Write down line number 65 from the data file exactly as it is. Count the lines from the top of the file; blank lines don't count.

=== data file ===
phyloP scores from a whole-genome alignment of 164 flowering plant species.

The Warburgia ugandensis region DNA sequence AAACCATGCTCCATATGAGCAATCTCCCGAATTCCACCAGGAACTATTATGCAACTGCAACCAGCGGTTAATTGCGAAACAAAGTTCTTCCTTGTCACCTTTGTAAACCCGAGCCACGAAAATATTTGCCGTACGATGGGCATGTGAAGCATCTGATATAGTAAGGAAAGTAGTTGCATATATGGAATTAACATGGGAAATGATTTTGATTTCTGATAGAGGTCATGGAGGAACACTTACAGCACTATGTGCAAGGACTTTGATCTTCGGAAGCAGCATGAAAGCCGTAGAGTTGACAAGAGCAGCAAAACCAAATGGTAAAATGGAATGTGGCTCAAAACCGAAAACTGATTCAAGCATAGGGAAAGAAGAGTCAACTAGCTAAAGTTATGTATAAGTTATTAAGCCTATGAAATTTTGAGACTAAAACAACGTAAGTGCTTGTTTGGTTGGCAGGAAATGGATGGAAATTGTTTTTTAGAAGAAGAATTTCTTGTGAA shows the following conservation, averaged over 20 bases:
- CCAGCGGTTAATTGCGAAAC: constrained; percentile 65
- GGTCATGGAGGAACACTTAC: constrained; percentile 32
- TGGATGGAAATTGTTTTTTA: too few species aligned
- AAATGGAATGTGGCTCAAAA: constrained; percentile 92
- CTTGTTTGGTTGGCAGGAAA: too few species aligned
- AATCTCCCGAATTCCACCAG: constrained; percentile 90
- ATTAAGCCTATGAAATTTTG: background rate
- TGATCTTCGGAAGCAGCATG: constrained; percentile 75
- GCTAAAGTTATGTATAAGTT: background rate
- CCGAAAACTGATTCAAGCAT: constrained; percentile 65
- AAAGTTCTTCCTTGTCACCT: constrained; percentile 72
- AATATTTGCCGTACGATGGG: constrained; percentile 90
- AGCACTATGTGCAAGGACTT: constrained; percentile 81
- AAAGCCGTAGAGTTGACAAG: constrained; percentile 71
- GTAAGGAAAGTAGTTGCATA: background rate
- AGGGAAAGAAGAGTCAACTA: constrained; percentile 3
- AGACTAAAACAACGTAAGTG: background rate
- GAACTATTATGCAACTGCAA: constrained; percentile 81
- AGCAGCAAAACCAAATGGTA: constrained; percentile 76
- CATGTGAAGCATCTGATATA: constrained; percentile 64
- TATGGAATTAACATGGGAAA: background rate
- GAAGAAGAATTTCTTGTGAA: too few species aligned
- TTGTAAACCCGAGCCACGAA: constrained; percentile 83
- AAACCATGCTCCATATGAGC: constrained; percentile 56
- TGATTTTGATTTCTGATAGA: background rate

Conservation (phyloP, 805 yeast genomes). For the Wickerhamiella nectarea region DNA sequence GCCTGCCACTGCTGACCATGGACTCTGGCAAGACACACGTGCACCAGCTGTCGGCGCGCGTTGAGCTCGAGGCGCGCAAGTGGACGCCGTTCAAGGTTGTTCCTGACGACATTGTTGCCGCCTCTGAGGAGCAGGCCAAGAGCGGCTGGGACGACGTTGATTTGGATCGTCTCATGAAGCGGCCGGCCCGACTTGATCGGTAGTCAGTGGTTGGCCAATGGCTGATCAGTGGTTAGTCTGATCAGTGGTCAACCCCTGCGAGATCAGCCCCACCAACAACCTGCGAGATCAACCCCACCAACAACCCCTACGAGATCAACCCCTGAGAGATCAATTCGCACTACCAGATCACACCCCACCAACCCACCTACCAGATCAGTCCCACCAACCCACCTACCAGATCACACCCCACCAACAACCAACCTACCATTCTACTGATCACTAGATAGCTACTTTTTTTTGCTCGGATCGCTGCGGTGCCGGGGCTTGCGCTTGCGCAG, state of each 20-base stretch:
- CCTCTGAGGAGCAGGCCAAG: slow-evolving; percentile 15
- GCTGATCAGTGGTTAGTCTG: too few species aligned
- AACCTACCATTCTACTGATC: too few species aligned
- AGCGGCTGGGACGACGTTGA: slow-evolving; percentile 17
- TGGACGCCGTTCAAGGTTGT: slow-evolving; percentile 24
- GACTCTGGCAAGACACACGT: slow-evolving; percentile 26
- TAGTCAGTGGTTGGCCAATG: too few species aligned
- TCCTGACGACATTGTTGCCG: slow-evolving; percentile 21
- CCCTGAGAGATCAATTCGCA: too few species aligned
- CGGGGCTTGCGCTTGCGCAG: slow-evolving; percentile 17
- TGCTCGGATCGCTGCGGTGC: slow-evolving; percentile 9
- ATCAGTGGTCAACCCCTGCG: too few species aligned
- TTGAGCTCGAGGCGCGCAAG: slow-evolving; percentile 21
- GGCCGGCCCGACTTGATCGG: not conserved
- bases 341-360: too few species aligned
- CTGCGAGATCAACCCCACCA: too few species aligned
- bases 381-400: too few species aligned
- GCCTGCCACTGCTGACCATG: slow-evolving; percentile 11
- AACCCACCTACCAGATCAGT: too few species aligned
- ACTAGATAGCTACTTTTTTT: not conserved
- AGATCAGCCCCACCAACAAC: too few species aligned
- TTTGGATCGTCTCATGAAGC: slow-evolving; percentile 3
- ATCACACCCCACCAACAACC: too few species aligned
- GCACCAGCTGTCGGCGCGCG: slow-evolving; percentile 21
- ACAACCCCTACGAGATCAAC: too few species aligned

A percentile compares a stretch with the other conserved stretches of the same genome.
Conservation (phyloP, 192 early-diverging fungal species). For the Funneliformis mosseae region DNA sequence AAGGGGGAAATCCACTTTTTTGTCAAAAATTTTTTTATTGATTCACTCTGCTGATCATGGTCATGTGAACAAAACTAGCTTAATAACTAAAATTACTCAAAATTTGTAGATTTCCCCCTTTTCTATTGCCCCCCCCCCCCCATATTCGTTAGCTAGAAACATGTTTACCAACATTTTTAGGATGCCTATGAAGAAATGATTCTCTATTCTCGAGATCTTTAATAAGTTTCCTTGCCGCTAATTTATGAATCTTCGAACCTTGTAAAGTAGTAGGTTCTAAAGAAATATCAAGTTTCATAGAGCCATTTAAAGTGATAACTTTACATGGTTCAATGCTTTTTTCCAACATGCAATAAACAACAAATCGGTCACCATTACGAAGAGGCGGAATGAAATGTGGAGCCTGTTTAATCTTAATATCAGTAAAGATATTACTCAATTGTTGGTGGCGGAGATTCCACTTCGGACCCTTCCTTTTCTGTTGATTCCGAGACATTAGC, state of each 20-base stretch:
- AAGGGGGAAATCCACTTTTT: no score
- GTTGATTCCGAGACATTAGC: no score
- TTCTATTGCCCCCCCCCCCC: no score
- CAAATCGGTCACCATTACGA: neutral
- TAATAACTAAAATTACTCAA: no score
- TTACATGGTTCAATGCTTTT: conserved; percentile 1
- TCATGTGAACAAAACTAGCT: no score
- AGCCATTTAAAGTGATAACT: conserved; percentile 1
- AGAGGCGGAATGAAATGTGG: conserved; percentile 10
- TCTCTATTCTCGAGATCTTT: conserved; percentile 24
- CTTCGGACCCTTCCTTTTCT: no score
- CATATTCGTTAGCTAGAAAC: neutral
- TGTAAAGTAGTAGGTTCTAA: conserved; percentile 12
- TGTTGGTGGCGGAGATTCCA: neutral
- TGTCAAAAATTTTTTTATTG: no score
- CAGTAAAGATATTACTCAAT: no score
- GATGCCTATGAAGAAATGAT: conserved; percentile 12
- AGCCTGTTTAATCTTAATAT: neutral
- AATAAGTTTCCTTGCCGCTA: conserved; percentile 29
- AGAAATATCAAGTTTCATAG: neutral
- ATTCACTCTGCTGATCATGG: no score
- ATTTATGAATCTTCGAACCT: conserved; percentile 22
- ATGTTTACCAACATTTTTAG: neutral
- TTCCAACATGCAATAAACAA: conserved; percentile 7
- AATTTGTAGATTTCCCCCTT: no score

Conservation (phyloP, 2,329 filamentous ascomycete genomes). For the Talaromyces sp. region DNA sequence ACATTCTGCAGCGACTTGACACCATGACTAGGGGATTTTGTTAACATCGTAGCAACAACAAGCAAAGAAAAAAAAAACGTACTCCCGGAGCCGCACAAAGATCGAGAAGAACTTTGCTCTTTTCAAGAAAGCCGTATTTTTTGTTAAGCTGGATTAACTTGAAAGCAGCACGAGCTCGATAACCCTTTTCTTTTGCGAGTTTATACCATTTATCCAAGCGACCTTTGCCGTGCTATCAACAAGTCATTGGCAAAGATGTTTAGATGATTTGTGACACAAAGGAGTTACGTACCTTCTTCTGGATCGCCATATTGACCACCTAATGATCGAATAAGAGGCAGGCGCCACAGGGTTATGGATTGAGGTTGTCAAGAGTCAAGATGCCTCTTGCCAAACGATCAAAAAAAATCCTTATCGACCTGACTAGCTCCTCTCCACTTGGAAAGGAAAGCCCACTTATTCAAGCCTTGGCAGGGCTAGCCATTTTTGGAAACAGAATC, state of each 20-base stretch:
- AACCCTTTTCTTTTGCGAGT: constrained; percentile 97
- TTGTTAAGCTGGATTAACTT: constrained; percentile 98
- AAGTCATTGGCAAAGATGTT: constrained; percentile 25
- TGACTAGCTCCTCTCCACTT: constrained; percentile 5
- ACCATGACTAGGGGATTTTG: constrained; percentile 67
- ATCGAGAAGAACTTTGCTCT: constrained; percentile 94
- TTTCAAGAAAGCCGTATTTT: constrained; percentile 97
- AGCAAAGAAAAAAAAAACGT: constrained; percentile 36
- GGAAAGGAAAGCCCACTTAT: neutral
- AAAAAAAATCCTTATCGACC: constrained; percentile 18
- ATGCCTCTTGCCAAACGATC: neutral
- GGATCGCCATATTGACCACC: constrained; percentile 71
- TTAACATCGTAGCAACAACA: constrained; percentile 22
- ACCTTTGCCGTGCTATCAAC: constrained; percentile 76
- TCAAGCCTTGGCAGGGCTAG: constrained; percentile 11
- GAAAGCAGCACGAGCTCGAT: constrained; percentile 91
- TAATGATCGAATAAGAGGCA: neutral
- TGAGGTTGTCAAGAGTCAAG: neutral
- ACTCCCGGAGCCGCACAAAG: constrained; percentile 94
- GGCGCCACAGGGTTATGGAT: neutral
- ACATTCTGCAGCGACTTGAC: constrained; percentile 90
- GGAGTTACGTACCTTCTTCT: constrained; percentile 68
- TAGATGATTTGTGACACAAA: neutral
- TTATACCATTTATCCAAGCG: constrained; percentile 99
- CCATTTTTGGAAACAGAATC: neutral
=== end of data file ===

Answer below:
- TCTCTATTCTCGAGATCTTT: conserved; percentile 24